While Minnesota businesses and employees are aware of the potential problems exposure to chemicals in the workplace may cause, much of the safety focus has been on preventing inhalation of the chemicals. Almost equally important for workers is the protection against skin contact, as systemic toxicity, occupationally-related diseases, neurological disorders and other problems may result.
Skin exposures at work occur frequently, but they have not been studied to the same extent as other types of workplace injuries and diseases. However, many workers across various industries may have contact-related issues due to exposure either in a single instance or over time. Toxic chemical skin exposure can occur from contact with surfaces that have been contaminated by the chemical, contact with the chemical itself, immersion in the chemical, splashes of the chemical or through the use of aerosols.
The effect of the exposure can range from irritant or allergic contact dermatitis reactions or to the development of more serious problems, including skin cancers, neurological disorders and other occupational diseases. Affected workers can come from a broad range of industries, including cosmetologists, food service workers, sanitation workers, painters, agricultural workers, construction workers, mechanics, health care workers and lithographers in addition to those working in the chemical industry. The degree of problems may depend on the absorption of the substance through the skin layers. Problems may be more severe if the skin is already damaged, the chemical is especially concentrated or toxic or the exposure is one of a prolonged duration.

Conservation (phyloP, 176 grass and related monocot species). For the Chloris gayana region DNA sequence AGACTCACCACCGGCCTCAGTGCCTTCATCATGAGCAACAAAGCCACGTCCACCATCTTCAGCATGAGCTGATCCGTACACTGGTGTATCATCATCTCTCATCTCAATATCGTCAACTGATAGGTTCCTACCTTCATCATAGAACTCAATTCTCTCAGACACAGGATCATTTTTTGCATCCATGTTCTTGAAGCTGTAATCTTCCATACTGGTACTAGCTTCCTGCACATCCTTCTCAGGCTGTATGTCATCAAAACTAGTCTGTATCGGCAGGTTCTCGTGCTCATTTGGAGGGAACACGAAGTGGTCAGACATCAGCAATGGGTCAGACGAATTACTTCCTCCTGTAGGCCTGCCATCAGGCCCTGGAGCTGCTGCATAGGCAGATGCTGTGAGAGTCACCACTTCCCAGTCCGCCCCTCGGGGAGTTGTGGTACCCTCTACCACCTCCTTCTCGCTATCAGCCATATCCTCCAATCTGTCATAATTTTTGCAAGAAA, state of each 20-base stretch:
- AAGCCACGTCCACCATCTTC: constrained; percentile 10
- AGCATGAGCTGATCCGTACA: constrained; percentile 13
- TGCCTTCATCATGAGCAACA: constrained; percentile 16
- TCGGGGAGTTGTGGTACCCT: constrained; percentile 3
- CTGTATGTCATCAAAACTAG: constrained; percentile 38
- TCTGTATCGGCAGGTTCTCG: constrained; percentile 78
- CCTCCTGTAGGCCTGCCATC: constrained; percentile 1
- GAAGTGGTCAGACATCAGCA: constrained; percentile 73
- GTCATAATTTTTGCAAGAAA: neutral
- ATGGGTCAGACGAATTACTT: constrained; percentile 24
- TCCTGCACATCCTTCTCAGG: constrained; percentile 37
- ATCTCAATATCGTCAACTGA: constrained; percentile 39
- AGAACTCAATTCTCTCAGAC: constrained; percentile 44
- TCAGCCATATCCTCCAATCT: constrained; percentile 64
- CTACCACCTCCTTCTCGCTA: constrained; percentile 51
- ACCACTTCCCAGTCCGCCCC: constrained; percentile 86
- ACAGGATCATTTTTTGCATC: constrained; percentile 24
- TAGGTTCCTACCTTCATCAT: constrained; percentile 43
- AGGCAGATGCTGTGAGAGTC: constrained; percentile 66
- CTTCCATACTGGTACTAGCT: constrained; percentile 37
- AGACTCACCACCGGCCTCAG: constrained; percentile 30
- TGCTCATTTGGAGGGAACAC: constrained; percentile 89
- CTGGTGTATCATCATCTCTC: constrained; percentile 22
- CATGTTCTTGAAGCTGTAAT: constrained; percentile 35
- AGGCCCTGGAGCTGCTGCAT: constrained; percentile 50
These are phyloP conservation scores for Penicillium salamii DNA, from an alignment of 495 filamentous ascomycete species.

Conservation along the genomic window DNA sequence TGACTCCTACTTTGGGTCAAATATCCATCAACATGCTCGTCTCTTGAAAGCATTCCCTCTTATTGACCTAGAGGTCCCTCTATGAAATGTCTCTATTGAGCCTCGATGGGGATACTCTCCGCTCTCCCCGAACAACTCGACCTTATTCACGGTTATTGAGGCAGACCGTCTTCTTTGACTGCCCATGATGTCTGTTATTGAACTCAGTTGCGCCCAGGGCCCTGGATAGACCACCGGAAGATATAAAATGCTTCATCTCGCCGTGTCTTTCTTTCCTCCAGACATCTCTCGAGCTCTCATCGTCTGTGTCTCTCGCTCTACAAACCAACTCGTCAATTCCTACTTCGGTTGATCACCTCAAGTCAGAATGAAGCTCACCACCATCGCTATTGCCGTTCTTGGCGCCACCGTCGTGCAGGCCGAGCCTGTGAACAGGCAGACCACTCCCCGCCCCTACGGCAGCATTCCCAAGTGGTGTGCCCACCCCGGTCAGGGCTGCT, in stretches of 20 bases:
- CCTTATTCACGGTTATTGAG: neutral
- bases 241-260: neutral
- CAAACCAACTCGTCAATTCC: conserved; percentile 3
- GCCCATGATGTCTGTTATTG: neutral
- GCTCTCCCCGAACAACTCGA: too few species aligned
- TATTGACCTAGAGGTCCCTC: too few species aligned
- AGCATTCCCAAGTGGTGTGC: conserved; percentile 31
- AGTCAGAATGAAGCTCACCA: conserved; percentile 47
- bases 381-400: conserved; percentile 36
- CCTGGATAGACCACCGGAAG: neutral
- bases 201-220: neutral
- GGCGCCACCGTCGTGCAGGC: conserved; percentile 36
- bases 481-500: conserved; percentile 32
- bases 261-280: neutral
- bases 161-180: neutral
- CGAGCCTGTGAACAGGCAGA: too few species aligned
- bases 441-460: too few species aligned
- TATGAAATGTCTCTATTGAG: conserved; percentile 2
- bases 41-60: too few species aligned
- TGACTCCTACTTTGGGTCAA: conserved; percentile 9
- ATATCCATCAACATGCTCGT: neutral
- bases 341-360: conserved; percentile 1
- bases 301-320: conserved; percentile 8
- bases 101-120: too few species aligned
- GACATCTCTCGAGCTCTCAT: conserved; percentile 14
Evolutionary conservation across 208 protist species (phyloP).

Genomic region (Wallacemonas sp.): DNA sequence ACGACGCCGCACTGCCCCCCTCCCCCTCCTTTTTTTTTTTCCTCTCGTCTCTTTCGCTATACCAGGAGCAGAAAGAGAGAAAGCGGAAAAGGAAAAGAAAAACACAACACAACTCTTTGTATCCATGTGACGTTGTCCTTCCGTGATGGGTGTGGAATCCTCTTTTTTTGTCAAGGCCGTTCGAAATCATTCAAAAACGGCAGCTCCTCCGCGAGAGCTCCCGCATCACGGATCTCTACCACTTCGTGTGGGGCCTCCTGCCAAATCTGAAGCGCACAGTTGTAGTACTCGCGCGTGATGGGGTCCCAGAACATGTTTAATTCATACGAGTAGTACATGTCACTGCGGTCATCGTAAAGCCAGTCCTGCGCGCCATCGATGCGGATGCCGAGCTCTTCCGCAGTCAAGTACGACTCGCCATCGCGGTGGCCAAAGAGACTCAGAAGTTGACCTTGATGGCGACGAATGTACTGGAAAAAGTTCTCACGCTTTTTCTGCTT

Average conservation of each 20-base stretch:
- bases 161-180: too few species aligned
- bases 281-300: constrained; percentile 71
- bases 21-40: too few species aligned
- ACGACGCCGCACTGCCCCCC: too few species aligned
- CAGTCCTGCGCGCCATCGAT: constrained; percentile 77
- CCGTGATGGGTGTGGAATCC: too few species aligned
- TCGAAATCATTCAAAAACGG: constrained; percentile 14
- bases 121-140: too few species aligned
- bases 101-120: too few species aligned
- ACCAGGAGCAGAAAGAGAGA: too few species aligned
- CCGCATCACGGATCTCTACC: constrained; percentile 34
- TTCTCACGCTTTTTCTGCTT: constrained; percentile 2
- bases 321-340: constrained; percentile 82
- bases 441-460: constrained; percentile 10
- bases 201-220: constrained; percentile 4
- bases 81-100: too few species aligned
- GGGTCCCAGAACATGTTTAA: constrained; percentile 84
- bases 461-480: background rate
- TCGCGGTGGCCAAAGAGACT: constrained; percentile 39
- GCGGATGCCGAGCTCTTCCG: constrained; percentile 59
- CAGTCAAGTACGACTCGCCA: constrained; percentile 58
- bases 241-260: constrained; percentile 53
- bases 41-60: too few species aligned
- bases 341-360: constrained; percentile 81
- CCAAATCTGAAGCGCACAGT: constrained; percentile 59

People may not think of such professions as cosmetology or sanitation, for example, as being especially dangerous. If a person’s job requires constant exposure with harsh chemicals, however, even a seemingly benign job may in fact be a hazardous occupation. Those who have been effected by this type of exposure may wish to discuss their situation with a workers’ compensation attorney.
Source: Centers for Disease Control and Prevention, “Skin Exposures & Effects“, December 29, 2014